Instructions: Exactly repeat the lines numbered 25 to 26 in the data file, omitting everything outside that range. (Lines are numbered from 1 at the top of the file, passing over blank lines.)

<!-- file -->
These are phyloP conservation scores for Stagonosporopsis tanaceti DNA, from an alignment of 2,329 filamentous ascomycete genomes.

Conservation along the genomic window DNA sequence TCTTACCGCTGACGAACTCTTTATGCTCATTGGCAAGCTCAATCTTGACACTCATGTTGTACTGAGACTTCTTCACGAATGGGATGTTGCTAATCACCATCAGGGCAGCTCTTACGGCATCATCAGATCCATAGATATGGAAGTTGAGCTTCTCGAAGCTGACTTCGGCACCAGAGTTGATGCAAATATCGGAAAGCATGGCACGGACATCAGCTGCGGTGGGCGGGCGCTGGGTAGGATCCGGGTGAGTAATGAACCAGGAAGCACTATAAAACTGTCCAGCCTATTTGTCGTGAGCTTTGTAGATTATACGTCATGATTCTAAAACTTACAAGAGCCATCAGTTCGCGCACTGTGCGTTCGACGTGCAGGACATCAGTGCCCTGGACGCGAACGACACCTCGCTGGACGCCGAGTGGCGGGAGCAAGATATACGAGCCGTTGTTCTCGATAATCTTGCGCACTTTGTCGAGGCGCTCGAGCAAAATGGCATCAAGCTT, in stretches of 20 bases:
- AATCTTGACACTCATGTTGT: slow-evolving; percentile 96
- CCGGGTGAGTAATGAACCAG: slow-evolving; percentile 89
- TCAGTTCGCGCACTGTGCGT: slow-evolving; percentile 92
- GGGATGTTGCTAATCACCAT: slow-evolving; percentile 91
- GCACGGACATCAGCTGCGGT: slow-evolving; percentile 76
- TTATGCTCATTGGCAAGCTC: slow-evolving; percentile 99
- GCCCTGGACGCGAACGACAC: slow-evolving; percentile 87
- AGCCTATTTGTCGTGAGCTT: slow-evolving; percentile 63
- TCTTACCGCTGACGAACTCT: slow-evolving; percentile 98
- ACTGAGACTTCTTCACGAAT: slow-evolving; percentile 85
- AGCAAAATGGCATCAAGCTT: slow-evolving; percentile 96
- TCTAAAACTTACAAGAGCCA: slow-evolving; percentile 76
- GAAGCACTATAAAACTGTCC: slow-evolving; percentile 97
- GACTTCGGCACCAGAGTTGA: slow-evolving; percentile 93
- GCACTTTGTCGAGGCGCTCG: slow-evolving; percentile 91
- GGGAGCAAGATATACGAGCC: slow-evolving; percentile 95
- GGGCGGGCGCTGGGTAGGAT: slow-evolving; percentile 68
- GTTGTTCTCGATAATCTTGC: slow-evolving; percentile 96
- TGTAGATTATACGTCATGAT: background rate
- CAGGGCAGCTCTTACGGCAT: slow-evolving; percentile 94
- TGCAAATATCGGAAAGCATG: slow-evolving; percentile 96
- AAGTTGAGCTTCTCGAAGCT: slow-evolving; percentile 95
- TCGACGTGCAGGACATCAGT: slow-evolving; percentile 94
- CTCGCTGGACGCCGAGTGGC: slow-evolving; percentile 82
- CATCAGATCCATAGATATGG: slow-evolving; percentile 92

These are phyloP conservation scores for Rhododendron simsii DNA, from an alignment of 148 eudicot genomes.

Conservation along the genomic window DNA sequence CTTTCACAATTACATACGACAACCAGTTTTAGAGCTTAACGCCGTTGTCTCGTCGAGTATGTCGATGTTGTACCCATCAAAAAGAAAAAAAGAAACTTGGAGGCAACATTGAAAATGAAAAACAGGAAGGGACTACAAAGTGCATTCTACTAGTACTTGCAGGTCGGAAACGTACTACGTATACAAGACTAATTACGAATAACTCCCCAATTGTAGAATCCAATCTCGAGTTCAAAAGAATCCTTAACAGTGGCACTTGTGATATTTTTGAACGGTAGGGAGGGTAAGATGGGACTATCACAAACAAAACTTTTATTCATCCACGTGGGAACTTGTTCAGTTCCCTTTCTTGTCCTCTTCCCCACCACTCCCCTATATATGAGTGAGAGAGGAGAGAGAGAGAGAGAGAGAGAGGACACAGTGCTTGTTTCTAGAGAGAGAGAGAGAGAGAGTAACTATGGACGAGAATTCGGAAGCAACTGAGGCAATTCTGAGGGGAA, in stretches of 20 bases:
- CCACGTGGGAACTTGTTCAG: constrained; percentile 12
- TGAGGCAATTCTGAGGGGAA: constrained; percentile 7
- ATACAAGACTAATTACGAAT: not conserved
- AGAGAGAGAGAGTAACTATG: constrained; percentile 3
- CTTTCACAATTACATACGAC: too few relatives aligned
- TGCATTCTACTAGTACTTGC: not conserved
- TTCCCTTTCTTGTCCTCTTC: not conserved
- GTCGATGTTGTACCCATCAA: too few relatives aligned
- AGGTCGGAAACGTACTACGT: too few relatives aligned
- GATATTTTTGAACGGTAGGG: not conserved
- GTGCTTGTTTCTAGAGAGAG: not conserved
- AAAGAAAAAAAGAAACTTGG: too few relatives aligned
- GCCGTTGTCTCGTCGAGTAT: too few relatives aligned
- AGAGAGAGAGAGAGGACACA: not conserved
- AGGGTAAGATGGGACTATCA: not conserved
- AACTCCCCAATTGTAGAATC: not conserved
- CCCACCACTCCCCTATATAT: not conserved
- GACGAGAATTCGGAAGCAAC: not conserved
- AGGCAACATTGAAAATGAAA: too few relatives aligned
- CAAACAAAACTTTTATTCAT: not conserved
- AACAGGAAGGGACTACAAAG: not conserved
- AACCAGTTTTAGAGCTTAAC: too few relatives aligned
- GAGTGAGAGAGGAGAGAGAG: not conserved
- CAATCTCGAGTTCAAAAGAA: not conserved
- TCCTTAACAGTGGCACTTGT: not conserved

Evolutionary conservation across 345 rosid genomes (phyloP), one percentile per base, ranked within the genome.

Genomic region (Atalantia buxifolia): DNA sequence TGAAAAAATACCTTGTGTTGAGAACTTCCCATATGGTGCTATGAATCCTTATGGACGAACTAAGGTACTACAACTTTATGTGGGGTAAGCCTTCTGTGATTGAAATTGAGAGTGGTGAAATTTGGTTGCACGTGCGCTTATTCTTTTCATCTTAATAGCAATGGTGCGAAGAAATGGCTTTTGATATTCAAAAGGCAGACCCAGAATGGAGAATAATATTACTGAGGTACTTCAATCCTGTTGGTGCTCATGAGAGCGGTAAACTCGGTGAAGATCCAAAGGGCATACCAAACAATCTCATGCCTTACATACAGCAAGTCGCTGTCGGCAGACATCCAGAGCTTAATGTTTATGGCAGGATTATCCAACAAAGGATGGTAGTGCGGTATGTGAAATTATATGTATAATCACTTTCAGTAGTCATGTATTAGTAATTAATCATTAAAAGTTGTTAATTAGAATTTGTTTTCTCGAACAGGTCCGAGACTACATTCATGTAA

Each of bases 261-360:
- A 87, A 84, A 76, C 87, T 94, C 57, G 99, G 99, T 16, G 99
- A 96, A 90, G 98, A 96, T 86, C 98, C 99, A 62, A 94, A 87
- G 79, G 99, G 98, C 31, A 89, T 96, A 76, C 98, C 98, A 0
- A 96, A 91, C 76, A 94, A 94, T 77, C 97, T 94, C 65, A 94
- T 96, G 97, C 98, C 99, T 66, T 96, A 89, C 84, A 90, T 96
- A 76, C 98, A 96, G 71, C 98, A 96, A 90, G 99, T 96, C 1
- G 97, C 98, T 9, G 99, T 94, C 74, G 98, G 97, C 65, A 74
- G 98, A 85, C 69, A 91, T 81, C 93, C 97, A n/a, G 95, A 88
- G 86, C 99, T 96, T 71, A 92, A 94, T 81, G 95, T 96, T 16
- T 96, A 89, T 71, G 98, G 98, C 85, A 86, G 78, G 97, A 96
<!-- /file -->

- TCGACGTGCAGGACATCAGT: slow-evolving; percentile 94
- CTCGCTGGACGCCGAGTGGC: slow-evolving; percentile 82